Stanford’s Dr. Gerald Reaven suggests that a diet consisting of 45% carbohydrates, 40% “good” fats, and 15% protein will benefit individuals with insulin resistance. According to Reaven, only when healthy fats replace carbohydrates will insulin levels drop and clusters of symptoms associated with insulin resistance abate.34 Unfortunately, the standard diabetic diet recommended by most physicians is very high in carbohydrates, which raises blood sugar, stimulates insulin production, and almost guarantees that the diabetic will be a patient for life.
People need to pay attention not only to their total carbohydrate load, but also to the types of carbohydrates they eat. High-glycemic foods—such as white rice, white flour-based products, pasta, starchy vegetables, and many processed foods—are quickly converted to blood sugar when digested, causing insulin levels to spike. Conversely, the carbohydrates found in low-glycemic foods, such as asparagus, broccoli, cabbage, green beans, and other low-starch vegetables and fruits, are converted slowly to blood sugar and create a more gradual rise in blood insulin levels. Avoiding “white foods” is a simple recipe that can help you avoid trouble.
Fats and Fiber
While total fat intake does not appear to influence the risk of diabetes, consuming trans-saturated fats (trans fats), the hydrogenated or partially hydrogenated oils so ubiquitous in processed and fast foods, can greatly increase your risk for diabetes. A recent study showed that a minuscule 2% increase in calories from trans-fatty acids raised the risk of diabetes in women by 39%; conversely, a 5% increase in calories from polyunsaturated (good) fats reduced the risk for diabetes by 37%.35
If nothing else, simply replacing trans-fats in the diet with polyunsaturated fats will reduce the risk of diabetes dramatically. Dietary fats that are considered to be beneficial include extra virgin olive oil, fish oil, almond oil and almond butter, avocados, nuts, and seed oils such as sesame, pumpkin, sunflower, and flax.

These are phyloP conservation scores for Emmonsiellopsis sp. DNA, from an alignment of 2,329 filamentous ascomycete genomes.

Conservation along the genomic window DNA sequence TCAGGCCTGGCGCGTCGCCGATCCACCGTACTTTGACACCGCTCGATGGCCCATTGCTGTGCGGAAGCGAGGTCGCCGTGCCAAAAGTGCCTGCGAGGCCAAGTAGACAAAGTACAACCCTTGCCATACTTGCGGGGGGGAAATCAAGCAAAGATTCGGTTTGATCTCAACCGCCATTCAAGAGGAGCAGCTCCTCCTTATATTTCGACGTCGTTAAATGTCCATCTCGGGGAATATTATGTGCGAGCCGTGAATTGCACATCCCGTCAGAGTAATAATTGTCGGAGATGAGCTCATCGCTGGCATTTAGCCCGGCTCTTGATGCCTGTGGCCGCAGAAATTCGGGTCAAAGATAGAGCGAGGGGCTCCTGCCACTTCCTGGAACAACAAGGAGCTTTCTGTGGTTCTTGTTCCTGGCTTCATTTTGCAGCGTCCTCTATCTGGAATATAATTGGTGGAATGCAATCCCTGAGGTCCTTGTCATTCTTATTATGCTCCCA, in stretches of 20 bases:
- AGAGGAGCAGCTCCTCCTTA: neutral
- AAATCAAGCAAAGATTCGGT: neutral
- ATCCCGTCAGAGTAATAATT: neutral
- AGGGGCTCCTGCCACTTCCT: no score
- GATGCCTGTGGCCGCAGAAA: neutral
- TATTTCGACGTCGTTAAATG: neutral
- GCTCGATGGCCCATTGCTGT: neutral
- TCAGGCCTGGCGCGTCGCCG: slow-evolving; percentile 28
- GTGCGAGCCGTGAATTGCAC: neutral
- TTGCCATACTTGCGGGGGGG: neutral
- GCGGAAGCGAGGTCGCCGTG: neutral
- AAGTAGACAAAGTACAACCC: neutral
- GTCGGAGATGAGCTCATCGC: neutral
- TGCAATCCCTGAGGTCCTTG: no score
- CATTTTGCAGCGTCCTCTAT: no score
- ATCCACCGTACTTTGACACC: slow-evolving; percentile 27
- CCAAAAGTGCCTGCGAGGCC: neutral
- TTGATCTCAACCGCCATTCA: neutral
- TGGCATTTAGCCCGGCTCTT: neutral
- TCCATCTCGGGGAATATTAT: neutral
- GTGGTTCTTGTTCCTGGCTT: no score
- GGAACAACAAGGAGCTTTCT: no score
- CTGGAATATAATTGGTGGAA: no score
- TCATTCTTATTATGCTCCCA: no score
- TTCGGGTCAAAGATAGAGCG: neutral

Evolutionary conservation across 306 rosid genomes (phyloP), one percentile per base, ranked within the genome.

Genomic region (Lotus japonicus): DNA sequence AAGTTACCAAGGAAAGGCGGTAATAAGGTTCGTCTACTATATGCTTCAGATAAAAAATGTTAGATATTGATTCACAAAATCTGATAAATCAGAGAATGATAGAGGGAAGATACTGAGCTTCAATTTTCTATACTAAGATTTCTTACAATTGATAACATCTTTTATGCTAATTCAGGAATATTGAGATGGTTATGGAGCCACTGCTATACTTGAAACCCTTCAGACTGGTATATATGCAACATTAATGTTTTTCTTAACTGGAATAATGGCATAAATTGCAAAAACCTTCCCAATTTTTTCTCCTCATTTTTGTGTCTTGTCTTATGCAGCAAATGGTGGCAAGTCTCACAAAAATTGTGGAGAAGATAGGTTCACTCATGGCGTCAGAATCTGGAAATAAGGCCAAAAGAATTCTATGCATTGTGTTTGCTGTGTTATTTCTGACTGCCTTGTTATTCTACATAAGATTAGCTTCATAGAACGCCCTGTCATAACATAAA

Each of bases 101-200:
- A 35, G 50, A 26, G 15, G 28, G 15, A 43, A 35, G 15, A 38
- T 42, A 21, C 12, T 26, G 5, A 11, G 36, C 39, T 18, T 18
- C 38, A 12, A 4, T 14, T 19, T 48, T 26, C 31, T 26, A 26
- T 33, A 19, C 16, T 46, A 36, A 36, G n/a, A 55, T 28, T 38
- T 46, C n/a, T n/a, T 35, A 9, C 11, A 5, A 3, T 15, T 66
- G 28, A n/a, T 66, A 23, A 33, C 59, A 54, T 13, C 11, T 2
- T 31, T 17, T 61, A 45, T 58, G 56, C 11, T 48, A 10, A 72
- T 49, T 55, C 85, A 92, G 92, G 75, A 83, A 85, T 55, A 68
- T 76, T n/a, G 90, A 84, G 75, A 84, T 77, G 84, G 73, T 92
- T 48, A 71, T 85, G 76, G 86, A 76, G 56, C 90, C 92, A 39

Eating a diet rich in soluble and insoluble fiber improves insulin sensitivity and reduces circulating insulin levels. Fiber impedes gastric emptying and the passage of food through the gut, slows the breakdown of high-glycemic starchy foods, and delays glucose uptake into the blood. In a recent study reported in the New England Journal of Medicine, researchers conclude that a high-fiber diet significantly improves glycemic control, decreases insulin levels, and lowers plasma lipid concentrations in as little as six weeks.36
Exercise Is Essential
Exercise improves cardiovascular function and the body’s ability to metabolize glucose. Weight loss through exercise and diet correlates to a return to normal levels of insulin resistance and may be the single most effective approach to treating insulin resistance and reducing the risk of diabetes.37 Conditioned muscles are more responsive to insulin and blood sugar balance than non-conditioned muscles,33 possibly due to an increase in the number of insulin receptors on the muscle cell.
Physical exercise burns calories, and as energy expenditure is increased, the incidence of diabetes is found to decrease. Moreover, this protective effect appears to be most pronounced in individuals who are at greatest risk for developing the disease.38 Physically fit people also secrete less insulin. Results from the Nurses’ and Physicians’ Health Studies, conducted in the early 1990s, reveal that insulin response is more attenuated in physically fit individuals than in people who are less fit.39,40 Researchers recently demonstrated that when individuals are introduced to a regular exercise program, they experience a striking decrease in their risk of developing diabetes.41 In fact, regular exercise, when combined with weight loss, can reduce the insulin requirements of type II diabetics by up to 100%.42,43
A low-glycemic, reduced-calorie diet with healthy fats and fiber, along with regular exercise, is a safe and effective means to prevent and treat diabetes, as well as to shed excess weight.